Doctors are supposed to keep patient information confidential unless told otherwise, right? Well, not any longer.
If you’re diagnosed with a genetic disorder, medical specialists are now allowed to contact anyone and everyone they suspect could be your relative. And they don’t need your permission.
Welcome to the brave new world of genetic privacy.
Guidelines & legislation
Privacy in Australia is protected through an uneven and increasingly threadbare patchwork of state, territory and commonwealth laws and guidelines.
At the state level, it’s protected through health-specific privacy law and through common law provisions for confidentiality. This covers the doctor’s duty to protect a patient’s privacy – patient information must be safeguarded and not disclosed without the patient’s consent.
At the national level, broad protection is provided by the Privacy Act 1988, an enactment of the Commonwealth parliament, and is overseen by the privacy commissioner. But the Act can be modified through Public Interest Determinations (PIDs), which are made by the privacy commissioner and not by parliament or the national attorney-general.
This is where the new provisions come into play. The commissioner has issued PID 11 and 11A: Collection and use of contact details of genetic relatives to enable use or disclosure of genetic information, which override the existing provisions for patient privacy. The PIDS are founded on guidelines developed by the National Health & Medical Research Council (NHMRC).
The PIDs allow a medical specialist to disregard a patient’s request not to provide information about a serious genetic condition to a third party.
Ethics aside, this is of great concern for a number of practical reasons.
If specialists diagnose patients with a genetic disorder, they can legally contact anyone – yes, anyone – they believe may be related to the patient.
The Privacy Commissioner has disregarded criticism that this would allow a specialist to grab a phonebook and contact anyone and everyone with the surname Ng or Smith, on the basis that a Smith or Ng had a particular genetic attribute.
The NHMRC guidelines and PIDs explicitly anticipate that large-scale scattergun contact will take place.
This means that many of the people contacted won’t be genetic relatives and, if they are, won’t have the particular genetic attribute. There may have been name changes, adoption, marriage or other circumstances that preclude them from being genetically linked.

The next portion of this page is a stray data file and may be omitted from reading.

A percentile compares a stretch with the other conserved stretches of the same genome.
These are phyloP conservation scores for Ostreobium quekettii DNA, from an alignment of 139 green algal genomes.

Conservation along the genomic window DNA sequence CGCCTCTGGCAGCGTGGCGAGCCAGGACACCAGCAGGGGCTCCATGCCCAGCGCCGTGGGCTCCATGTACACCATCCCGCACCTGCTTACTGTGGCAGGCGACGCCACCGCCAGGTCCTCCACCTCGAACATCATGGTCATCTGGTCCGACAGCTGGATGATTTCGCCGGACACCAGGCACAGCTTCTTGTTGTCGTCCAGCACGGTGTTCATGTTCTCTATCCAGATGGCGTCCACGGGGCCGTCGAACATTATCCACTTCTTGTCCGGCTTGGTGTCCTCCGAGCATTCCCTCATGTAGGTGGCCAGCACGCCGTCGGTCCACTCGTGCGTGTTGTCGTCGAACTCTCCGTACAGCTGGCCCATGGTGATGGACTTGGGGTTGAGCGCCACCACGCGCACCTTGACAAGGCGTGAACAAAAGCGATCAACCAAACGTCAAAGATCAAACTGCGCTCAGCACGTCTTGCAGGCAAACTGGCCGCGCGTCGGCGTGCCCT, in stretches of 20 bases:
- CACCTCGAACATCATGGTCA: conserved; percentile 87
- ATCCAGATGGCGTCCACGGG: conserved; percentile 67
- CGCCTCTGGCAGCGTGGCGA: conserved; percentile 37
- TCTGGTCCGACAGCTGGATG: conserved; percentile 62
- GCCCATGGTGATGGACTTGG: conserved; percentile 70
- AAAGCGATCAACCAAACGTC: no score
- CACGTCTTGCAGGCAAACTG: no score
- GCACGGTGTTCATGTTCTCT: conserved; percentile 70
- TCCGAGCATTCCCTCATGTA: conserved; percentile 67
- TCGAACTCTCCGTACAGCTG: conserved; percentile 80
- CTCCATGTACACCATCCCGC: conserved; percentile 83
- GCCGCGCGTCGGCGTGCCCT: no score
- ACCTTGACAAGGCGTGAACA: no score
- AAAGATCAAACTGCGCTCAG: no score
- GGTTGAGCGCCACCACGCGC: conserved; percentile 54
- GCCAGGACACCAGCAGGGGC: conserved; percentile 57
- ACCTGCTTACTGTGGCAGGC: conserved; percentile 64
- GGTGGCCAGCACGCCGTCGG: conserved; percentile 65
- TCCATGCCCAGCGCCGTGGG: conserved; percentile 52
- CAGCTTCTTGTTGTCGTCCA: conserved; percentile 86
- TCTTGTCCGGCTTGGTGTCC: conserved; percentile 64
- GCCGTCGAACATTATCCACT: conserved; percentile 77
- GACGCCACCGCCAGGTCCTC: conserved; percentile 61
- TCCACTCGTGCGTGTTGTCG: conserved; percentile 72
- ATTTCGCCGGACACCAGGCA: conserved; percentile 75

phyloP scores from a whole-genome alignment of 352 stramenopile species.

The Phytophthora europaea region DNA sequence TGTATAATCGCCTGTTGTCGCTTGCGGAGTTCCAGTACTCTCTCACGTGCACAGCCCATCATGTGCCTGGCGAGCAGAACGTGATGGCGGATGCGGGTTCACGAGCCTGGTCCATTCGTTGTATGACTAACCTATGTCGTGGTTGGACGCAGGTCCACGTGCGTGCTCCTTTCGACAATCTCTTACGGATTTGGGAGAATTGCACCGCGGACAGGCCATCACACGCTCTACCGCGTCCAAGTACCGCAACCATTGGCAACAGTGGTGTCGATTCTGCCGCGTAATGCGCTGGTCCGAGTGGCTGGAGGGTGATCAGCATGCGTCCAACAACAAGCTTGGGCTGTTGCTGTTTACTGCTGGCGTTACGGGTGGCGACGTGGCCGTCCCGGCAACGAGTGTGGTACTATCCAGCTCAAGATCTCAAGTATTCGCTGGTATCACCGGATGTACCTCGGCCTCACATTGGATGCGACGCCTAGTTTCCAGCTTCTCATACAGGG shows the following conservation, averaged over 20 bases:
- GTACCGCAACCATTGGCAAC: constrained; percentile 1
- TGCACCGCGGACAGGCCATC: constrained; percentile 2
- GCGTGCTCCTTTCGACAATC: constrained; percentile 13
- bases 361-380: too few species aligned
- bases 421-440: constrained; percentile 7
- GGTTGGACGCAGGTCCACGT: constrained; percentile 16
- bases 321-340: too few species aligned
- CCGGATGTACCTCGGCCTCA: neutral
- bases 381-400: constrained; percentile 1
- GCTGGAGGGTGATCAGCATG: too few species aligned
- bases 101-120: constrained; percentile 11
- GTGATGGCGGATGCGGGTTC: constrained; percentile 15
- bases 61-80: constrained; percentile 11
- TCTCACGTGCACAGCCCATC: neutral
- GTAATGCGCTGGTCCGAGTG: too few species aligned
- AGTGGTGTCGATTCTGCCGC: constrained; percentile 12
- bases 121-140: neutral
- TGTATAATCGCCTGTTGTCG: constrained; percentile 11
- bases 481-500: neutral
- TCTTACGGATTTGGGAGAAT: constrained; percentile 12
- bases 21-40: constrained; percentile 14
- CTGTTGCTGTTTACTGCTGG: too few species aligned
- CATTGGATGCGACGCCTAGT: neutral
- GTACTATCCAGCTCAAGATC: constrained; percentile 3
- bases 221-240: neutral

Potential genetic contacts of the patient will receive a letter from the specialist indicating that a potential relative has a serious genetic condition and it’s advisable for them to have a test.
The letter won’t identify the relative, who may of course not actually be related to the recipient. The letter won’t even identify the condition, for which the relatives may or may not be at risk, or outline the test the relatives need to clear themselves.
Recipients will presumably contact their general practitioner, asking to be tested. But since the specialist isn’t authorised to identify the original patient or the patient’s condition, the general practitioners can’t know what’s meant to be tested.
Likewise, pathology laboratories have indicated to me that financial and regulatory requirements prevent them from testing for all genetic conditions.
A recipe for frustration, not better health
The contact exercise therefore needlessly raises concerns that can’t be allayed.
Rather than increase diagnosis and treatment, it will create suspicion and confusion, with recipients wondering which of their relatives has the mysterious and serious condition (since surely reputable specialists wouldn’t make a mistake or cause unnecessary worry).
The PIDs are distinct from existing law that allows practitioners to breach confidentiality in exceptional circumstances, such as when the doctor is aware the patient has HIV and is engaging in unprotected sex with people who are unaware of that status.
Setting aside the absurdity of the exercise, we come to the ethical question: should people with particular genetic attributes – that may or may not eventually result in disability or death, and may or may not be passed to offspring – have a right not to know?
In some cases, people don’t want to know they have a death sentence, particularly one which may cause death in a few months’ time or in thirty years.
Making sense of the PIDs
So, should we be concerned about the specific PIDs and the breach privacy they allow?
From submissions provided to the Commissioner by the NHMRC and the specialist doctor who originally recommended the PIDs (with the encouragement of the Commissioner), it’s clear these provisions wouldn’t be commonly needed – very few patients refuse to share information about their condition with immediate relatives.
Then why introduce the PIDs at all? We might conclude that they’re the result of bureaucratic incapacity within the Privacy Commissioner’s office. Rather than seeking independent advice from a range of sources and fully considering all concerns, the Commissioner seems to have been captured by the interests of a handful of medical specialists.
Scrutiny of the Commissioner’s file, obtained through Freedom of Information, suggests that in making the PIDs, the Commissioner has misunderstood the contact process, has disregarded advice from medical and legal specialists and has uncritically accepted statements by the handful of medical specialists who developed the NHMRC guidelines.
The weakening of medical privacy through the PIDs sets a worrying precedent for future erosion of privacy law.
Share your views below: Should these PIDs be abandoned?
Would you want to know if you had a gene that increased your risk of death, tomorrow or 30 years down the track?